But what was it like for a child?

I have to say, I was very lucky to be so…

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Silly Saturday – Boring Blog

Lots of bloggers at this time of year, especially those enjoying summer in the northern hemisphere, are having a blogging break while they are on holiday or finishing their novel. This is an excellent idea if you are popular enough to carry it off; no one will forget you and will be all the more pleased to see you when you return. It is also good news for their followers; there are too many good blogs and not enough hours in the day to read them, so a break is needed.

Other bloggers might worry that everyone will have forgotten them by the time they post again… don’t worry, nobody noticed you had disappeared in the first place.

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There is an alternative for bloggers who can’t bring themselves to have a couple of weeks off; write blogs that are so boring nobody will want to read them anyway, so your readers will have a rest. But what is the most boring thing you could write about?

Perhaps shopping; how inane is shopping compared to all the dramas in the world? If you are lucky you might have a lively street market on your doorstep, or local shops where you will meet real people, pop in the library and idle in a coffee shop.

But the dreariest way to fill a couple of hours is to do a weekly shop or big stock up with your other half at a Superstore. As you arrive at the car park you reach the nadir of your relationship. If it’s a quiet day the driver ( let’s call him a husband for convenience ) will drive all round the car park, ignoring swathes of empty spaces in favour of nearly knocking over harassed mothers or elderly persons pushing their trolleys. He will then hold up other drivers trying to leave as he manoeuvres into a tight space. All this time you are berating him for not parking in the line of empty spaces where you came in. If the car park is full you will crawl round in a queue of drivers admitting defeat and trying to get out, or hoping they can sneak into a space when a shopper leaves. This is the nadir of first world life, the invention of the internal combustion engine was for this?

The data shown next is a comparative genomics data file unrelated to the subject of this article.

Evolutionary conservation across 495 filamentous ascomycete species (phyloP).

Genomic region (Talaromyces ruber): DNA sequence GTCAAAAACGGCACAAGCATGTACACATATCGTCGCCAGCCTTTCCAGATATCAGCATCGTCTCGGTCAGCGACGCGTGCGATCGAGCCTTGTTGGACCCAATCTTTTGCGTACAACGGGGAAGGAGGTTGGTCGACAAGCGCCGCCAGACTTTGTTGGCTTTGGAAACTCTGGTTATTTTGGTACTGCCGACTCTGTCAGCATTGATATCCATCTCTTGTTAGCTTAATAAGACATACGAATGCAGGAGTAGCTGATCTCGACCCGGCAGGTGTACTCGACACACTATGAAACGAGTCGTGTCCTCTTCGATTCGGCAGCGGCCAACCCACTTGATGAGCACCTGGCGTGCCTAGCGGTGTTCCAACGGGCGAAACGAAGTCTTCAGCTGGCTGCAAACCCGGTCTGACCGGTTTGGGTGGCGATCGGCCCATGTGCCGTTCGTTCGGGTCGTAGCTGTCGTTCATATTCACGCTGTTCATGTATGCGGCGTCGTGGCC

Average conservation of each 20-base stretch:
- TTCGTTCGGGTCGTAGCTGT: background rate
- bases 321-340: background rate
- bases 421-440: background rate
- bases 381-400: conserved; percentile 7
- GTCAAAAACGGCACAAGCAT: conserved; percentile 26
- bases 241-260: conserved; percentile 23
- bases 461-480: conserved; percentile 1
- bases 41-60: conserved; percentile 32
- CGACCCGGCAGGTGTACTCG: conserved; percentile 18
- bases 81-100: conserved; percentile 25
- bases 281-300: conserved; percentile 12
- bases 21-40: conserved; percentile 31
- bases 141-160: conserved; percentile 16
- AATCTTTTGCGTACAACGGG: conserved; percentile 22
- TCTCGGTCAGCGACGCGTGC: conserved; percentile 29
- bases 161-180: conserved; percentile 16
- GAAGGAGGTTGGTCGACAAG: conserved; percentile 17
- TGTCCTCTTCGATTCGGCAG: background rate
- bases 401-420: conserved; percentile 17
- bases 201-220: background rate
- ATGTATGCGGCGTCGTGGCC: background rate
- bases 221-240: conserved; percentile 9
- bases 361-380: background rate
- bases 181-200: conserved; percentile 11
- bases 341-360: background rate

Inside the store you are confronted with twenty different varieties of everything and yet you cannot find your favourite Taste The Difference Chunky Fish Fingers or Sea Breeze flavoured floor cleaner. As you plod round the aisles children are whining and couples are having the dullest conversation – what shall we have for dinner.

Finally at the till, some of us have invented a packing procedure so complex we are filled with incandescent rage if anyone else interferes; this is what your life has come to. On the till may be a person so bored and boring you lose the will to live. Or you are greeted enthusiastically by an assistant desperately trying not to be replaced by modern technology.

‘Hello, how are you today?’

Do they want a list of your ailments? They quickly start scanning before you can answer. But when they finally announce the total money due they utter those words you dread.

‘Doing anything interesting at the weekend?’

Your life is exposed in all its nihilistic bleakness…

Have you taken a blogging break or decided you need one after reading this?

sunshine-blogger

 

 

 

 

 

 

 

Friday Flash Fiction Five Hundred – The Cup That Cheers